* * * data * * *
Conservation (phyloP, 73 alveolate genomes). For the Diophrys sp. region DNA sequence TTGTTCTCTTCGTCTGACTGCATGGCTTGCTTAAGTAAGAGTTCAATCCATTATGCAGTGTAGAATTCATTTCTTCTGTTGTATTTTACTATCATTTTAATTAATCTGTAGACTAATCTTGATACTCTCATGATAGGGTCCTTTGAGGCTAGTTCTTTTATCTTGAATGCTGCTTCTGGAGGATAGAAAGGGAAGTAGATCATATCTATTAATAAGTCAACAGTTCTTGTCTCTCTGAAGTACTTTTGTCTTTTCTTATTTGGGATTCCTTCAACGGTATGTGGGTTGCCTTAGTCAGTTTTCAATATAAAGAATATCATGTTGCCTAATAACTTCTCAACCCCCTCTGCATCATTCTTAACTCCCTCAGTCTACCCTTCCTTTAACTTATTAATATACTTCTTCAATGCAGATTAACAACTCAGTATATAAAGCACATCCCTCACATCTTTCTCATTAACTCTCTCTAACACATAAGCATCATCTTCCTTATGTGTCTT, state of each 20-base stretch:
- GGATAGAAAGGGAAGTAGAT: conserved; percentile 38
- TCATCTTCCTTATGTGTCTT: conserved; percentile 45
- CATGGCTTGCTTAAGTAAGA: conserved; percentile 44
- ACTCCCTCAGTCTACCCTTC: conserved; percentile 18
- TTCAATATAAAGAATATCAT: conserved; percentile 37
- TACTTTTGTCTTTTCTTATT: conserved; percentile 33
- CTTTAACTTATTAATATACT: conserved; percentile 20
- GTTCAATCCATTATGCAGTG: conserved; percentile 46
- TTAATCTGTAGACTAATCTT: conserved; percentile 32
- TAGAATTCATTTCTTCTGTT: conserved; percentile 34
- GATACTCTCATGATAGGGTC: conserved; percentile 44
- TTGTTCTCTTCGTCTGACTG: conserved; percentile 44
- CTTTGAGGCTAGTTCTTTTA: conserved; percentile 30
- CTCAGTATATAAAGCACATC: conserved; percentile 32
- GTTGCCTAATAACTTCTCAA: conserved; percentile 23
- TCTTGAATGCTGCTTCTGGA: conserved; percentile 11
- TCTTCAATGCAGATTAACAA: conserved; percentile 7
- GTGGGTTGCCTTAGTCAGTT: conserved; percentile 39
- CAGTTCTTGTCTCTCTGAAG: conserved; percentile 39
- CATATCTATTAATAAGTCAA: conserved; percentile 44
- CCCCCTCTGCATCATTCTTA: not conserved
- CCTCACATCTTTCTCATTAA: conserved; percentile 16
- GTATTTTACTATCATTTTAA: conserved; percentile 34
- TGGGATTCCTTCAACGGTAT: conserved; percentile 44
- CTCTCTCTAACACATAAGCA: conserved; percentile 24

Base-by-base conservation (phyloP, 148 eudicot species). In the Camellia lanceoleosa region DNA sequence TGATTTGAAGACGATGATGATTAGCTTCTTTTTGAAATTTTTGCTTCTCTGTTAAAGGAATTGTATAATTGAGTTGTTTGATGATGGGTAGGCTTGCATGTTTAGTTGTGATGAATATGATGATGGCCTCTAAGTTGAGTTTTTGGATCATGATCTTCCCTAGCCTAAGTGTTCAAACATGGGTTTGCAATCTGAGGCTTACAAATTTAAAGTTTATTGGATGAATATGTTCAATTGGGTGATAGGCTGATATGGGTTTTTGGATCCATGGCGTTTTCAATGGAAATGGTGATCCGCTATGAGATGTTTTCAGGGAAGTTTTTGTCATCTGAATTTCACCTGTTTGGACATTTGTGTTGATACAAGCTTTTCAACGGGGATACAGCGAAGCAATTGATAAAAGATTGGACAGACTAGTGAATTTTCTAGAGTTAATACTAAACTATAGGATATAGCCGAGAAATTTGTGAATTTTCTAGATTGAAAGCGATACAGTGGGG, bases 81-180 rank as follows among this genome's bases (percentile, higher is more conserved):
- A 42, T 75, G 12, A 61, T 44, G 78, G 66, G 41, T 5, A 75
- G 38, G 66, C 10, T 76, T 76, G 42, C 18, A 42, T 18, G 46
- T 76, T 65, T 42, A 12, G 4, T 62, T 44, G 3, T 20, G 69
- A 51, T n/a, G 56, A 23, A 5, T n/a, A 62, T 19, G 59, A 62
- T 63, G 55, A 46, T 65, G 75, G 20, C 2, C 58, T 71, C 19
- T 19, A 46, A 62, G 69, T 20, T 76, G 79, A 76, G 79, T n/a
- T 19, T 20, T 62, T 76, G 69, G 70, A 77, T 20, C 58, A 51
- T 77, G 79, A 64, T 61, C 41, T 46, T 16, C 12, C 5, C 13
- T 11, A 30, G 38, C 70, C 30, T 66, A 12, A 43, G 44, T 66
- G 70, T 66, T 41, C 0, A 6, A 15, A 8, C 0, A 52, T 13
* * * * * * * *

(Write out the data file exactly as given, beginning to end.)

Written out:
Conservation (phyloP, 73 alveolate genomes). For the Diophrys sp. region DNA sequence TTGTTCTCTTCGTCTGACTGCATGGCTTGCTTAAGTAAGAGTTCAATCCATTATGCAGTGTAGAATTCATTTCTTCTGTTGTATTTTACTATCATTTTAATTAATCTGTAGACTAATCTTGATACTCTCATGATAGGGTCCTTTGAGGCTAGTTCTTTTATCTTGAATGCTGCTTCTGGAGGATAGAAAGGGAAGTAGATCATATCTATTAATAAGTCAACAGTTCTTGTCTCTCTGAAGTACTTTTGTCTTTTCTTATTTGGGATTCCTTCAACGGTATGTGGGTTGCCTTAGTCAGTTTTCAATATAAAGAATATCATGTTGCCTAATAACTTCTCAACCCCCTCTGCATCATTCTTAACTCCCTCAGTCTACCCTTCCTTTAACTTATTAATATACTTCTTCAATGCAGATTAACAACTCAGTATATAAAGCACATCCCTCACATCTTTCTCATTAACTCTCTCTAACACATAAGCATCATCTTCCTTATGTGTCTT, state of each 20-base stretch:
- GGATAGAAAGGGAAGTAGAT: conserved; percentile 38
- TCATCTTCCTTATGTGTCTT: conserved; percentile 45
- CATGGCTTGCTTAAGTAAGA: conserved; percentile 44
- ACTCCCTCAGTCTACCCTTC: conserved; percentile 18
- TTCAATATAAAGAATATCAT: conserved; percentile 37
- TACTTTTGTCTTTTCTTATT: conserved; percentile 33
- CTTTAACTTATTAATATACT: conserved; percentile 20
- GTTCAATCCATTATGCAGTG: conserved; percentile 46
- TTAATCTGTAGACTAATCTT: conserved; percentile 32
- TAGAATTCATTTCTTCTGTT: conserved; percentile 34
- GATACTCTCATGATAGGGTC: conserved; percentile 44
- TTGTTCTCTTCGTCTGACTG: conserved; percentile 44
- CTTTGAGGCTAGTTCTTTTA: conserved; percentile 30
- CTCAGTATATAAAGCACATC: conserved; percentile 32
- GTTGCCTAATAACTTCTCAA: conserved; percentile 23
- TCTTGAATGCTGCTTCTGGA: conserved; percentile 11
- TCTTCAATGCAGATTAACAA: conserved; percentile 7
- GTGGGTTGCCTTAGTCAGTT: conserved; percentile 39
- CAGTTCTTGTCTCTCTGAAG: conserved; percentile 39
- CATATCTATTAATAAGTCAA: conserved; percentile 44
- CCCCCTCTGCATCATTCTTA: not conserved
- CCTCACATCTTTCTCATTAA: conserved; percentile 16
- GTATTTTACTATCATTTTAA: conserved; percentile 34
- TGGGATTCCTTCAACGGTAT: conserved; percentile 44
- CTCTCTCTAACACATAAGCA: conserved; percentile 24

Base-by-base conservation (phyloP, 148 eudicot species). In the Camellia lanceoleosa region DNA sequence TGATTTGAAGACGATGATGATTAGCTTCTTTTTGAAATTTTTGCTTCTCTGTTAAAGGAATTGTATAATTGAGTTGTTTGATGATGGGTAGGCTTGCATGTTTAGTTGTGATGAATATGATGATGGCCTCTAAGTTGAGTTTTTGGATCATGATCTTCCCTAGCCTAAGTGTTCAAACATGGGTTTGCAATCTGAGGCTTACAAATTTAAAGTTTATTGGATGAATATGTTCAATTGGGTGATAGGCTGATATGGGTTTTTGGATCCATGGCGTTTTCAATGGAAATGGTGATCCGCTATGAGATGTTTTCAGGGAAGTTTTTGTCATCTGAATTTCACCTGTTTGGACATTTGTGTTGATACAAGCTTTTCAACGGGGATACAGCGAAGCAATTGATAAAAGATTGGACAGACTAGTGAATTTTCTAGAGTTAATACTAAACTATAGGATATAGCCGAGAAATTTGTGAATTTTCTAGATTGAAAGCGATACAGTGGGG, bases 81-180 rank as follows among this genome's bases (percentile, higher is more conserved):
- A 42, T 75, G 12, A 61, T 44, G 78, G 66, G 41, T 5, A 75
- G 38, G 66, C 10, T 76, T 76, G 42, C 18, A 42, T 18, G 46
- T 76, T 65, T 42, A 12, G 4, T 62, T 44, G 3, T 20, G 69
- A 51, T n/a, G 56, A 23, A 5, T n/a, A 62, T 19, G 59, A 62
- T 63, G 55, A 46, T 65, G 75, G 20, C 2, C 58, T 71, C 19
- T 19, A 46, A 62, G 69, T 20, T 76, G 79, A 76, G 79, T n/a
- T 19, T 20, T 62, T 76, G 69, G 70, A 77, T 20, C 58, A 51
- T 77, G 79, A 64, T 61, C 41, T 46, T 16, C 12, C 5, C 13
- T 11, A 30, G 38, C 70, C 30, T 66, A 12, A 43, G 44, T 66
- G 70, T 66, T 41, C 0, A 6, A 15, A 8, C 0, A 52, T 13